Maya C. Popa’s Wound Is the Origin of Wonder is a radiant fabric of images and meditations, fragments of stories, bits of music that go together with a grace and lyricism that belie the ruptures and leaps between the lines. This is a haunted book. The poems of a wanderer and a wonderer. The first two sections apostrophize: the poems address some unknown or changing “you.” “Those evenings I was sure I’d die, / you were teaching me to live; I see that now.” There is a river of almost didactic pleasure flowing beneath the rhythms of these lines. And when I say fragments of stories I mean that the poet gives us just enough for the metonymies to work, and nonetheless it’s clear that, for her, feeling is the event. How to record it, acknowledge it, find an approximate shape for it in words—this is both the response to the wonder and the method for anthologizing it in the soul. Not so much the circumstances. “I swam in perpetual / end of spring knowing no summer could come of it …” By the end, by the book’s third and final section, that same inward-turned intimacy turns to face outward, to face directly—as directly as any sequence of poems I’ve seen—the chaos and trauma of life in pandemic-era New York City. So we get this, in the title poem, a vision of the metropolis at one of its worst moments:

A cross-breeze between this life
and the imagined one.

I am stuck in an almost life,
in an almost time. If I could say,

but I cannot, and so on. Sunlight
dizzies through the barren trees,

the skyline, a blue fog against
a yellow light, and on the highway

every Westward car blinds me.
Every surface reflects …

Or this, in “Duress,” a few lines that show Popa’s profound skill at limpid, elegant description melded with an almost philosophical wisdom, thought infused with feeling, feeling illuminated by thought:

An old habit by now this new life bleaching lemons,
                careful to remove, first gloves, then mask,
                               careful not to rush the work

of being careful. For this, we live
                a little uninjured through our hours. We live—
                               what greater mercy is admissible?

And then, in the noise of plague, a rejection of all that is not steadfast and quiet and resistant, a resistance itself to the immensity of nihilistic change, a longing for something that stays, that doesn’t keep dissolving in its own storm:

by night, the last of winter’s winds,
                so you might believe the sirens

were not a single siren. Often, I’ve wanted,
                not death, but disappearance,
                               evaporation, a bloodless

self-banishment. But the times call for patience,
                not terror or time travel, not Eros
                               or negative capability.

If the steadfast is part and parcel with attention, here is a poetry that articulates—as all poetry must, finally, if it is to have any use, at least to this reader—a poetics of alertness. Alertness in the soul, the soul being our best metaphor for the dream-shapes of our being. And the soul, after all, was made for wonder.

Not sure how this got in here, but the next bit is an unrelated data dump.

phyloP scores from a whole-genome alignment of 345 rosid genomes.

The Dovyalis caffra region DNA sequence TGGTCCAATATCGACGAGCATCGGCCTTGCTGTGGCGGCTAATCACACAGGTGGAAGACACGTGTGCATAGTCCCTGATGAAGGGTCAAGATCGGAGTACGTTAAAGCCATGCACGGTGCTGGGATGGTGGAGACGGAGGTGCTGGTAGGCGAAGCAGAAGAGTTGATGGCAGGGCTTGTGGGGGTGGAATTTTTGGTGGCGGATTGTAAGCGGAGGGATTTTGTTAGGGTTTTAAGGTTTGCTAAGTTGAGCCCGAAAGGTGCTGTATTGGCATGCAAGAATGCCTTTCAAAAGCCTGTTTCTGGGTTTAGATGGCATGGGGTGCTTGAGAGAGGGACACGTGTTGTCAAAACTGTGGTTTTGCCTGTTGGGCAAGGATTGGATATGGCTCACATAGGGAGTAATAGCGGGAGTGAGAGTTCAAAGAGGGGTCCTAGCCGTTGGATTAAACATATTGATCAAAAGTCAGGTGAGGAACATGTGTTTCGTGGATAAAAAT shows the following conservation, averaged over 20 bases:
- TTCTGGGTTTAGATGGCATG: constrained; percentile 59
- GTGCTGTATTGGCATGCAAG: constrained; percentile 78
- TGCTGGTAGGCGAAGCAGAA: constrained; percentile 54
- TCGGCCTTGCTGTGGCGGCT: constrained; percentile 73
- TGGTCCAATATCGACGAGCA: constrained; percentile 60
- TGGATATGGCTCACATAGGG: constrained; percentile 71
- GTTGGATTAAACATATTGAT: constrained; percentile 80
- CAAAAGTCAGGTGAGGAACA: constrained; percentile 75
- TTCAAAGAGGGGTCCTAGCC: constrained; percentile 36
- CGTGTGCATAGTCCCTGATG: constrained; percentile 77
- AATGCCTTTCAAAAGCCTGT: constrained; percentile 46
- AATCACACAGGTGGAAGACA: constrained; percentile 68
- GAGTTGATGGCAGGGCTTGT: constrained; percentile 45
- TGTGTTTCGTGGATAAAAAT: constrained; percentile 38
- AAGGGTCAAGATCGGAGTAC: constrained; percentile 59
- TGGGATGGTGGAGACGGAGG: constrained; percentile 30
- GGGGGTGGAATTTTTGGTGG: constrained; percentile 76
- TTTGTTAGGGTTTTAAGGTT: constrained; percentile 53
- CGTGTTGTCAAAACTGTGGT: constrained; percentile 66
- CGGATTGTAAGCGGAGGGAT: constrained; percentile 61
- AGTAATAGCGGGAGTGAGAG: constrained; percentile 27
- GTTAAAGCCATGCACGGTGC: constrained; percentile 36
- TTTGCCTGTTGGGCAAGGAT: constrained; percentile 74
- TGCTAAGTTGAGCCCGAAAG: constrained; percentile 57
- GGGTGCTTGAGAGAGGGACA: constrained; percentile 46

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JESSE NATHAN: What is the relationship between poetry and wonder? I mean in your poems, but then also more generally, in poetry as an art form.

MAYA C. POPA: St. Thomas Aquinas argued that poets and philosophers “are alike in being big with wonder.” Lucille Clifton aptly remarked that “poems come out of wonder, not out of knowing.” Part of what drives me to the page is the pleasure of capturing in language what seems bent on eluding it. When we experience wonder, we experience an instinctive recognition that what is being wondered at matters in some profound way, which has the power to drive us to the blank page, drive us to want to say something, to reply. But, as I’ve said elsewhere, I believe that we would fail to recognize this feeling, or that it would differ vastly from our understanding as it stands, were the eventual end of all feeling not guaranteed. Our mortality lies at the heart of our wonder and wondering. My collection speaks as much to the feelings of awe and renewal that wonder invites as to feelings of loss and grief. “Wonder,” after all, is thought to be a cognate for the old German wunde, or “wound.”

I do believe that wonder is an essential human emotion and a chief effect of poetry. Recollecting wonder on the page presents an inherent generative challenge for poets who must, in a sense, narrate the conditions for wonder (its circumstances) while accommodating wonder’s inherent disorientation, its sense of surpassing or breaching usual language and life. A poem that too conclusively tries to explain its wonder risks forfeiting the feeling. As Keats said, “We hate poetry that has too palpable of a design upon us.” Delivering wonder alive requires a very finely tuned balance between knowing and not knowing.

It may seem rather dramatic to suggest that our survival depends on our ability to wonder, but I suspect it is more right than not. A lens of wonder, that is, an approach to the world that acknowledges and values its preciousness, its onceness, and that seeks to safeguard its longevity and prevent its squandering is inherently valuable. As Thomas Ewens writes on education in the arts, “One should be attentive to situate one’s concerns in the experience of wonder which reveals itself as the heart of our living.” Wonder (noun) can make us wonder (verb), deepening our curiosity at the world that lies before us, and our relationship to our inner selves. Wonder deepens our cognitive compassion and our empathy for each other through the recognition of the unlikeliness, that wild chance of existence. And I think it is time we recognize poetry as one of the chief vehicles for its edifying purpose, which is what my PhD looked at, and what I continue to research and hope to generate wider interest in going forward.